Colorado snowpack shrinks, but still above average
Colorado’s snowpack is disappearing about as fast 401(k) accounts, but it still remained above average for March 1, according to a federal agency.
The statewide average snowpack has shrunk from 20 percent above average on Jan. 1 to 17 percent above average on Feb. 1 to just 8 percent above average on March 1, according to the Natural Resources Conservation Service.
“Below normal snowfall has been the pattern since December across most of the state and has deteriorated the early-season surplus,” the agency said in a report released Tuesday.
The biggest losses in snowpack were in the southern part of the state.
“The dry conditions were coupled with warmer than normal temperatures, which helped to deplete the snowpack at lower elevations,” said Alan Green, state conservationist with the conservation service.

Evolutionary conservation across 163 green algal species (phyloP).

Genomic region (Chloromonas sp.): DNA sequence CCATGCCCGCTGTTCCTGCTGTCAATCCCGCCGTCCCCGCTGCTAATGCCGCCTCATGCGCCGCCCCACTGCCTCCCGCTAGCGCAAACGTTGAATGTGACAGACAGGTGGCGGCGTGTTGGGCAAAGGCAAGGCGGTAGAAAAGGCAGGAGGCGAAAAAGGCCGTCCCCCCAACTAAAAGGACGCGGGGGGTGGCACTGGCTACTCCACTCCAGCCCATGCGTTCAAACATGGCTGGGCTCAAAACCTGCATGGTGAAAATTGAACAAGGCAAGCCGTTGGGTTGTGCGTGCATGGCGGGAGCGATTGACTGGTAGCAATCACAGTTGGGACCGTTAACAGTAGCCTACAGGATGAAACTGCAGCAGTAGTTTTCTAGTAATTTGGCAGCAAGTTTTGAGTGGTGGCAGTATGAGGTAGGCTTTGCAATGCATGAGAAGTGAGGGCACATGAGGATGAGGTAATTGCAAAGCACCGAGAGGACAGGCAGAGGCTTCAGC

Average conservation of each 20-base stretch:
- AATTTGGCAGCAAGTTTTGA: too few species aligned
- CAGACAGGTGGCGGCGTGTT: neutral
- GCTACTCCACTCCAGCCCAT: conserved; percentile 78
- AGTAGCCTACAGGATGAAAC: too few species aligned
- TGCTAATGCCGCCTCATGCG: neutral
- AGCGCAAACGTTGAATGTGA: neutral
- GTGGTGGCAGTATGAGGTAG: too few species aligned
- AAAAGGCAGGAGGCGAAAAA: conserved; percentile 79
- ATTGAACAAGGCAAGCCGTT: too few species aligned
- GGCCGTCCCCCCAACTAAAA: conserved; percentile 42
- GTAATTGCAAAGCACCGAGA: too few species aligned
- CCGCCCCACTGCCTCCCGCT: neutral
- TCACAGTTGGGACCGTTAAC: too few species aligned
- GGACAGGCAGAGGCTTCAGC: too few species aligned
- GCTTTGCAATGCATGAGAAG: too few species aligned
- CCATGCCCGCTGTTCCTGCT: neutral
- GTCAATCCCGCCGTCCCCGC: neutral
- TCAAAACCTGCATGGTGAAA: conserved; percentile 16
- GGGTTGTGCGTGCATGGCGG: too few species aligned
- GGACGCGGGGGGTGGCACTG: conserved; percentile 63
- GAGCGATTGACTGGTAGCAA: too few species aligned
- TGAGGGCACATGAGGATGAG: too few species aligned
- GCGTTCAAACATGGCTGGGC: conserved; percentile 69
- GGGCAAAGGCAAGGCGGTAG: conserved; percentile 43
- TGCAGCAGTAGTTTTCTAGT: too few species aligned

The loss in snowpack wasn’t so drastic in the Roaring Fork River Basin over the last month. For the basin as a whole, which includes the Fryingpan and Crystal River valleys, the snowpack was 22 percent above average Tuesday. The conservation service’s data showed the snowpack was 29 percent above average east of Aspen, near Grizzly Reservoir. It was 38 percent above average at North Lost Trail, near Marble.
Statewide, this winter isn’t nearly as ferocious as last winter. The statewide snowpack is only 80 percent of what it was in 2007-’08, according to the conservation service.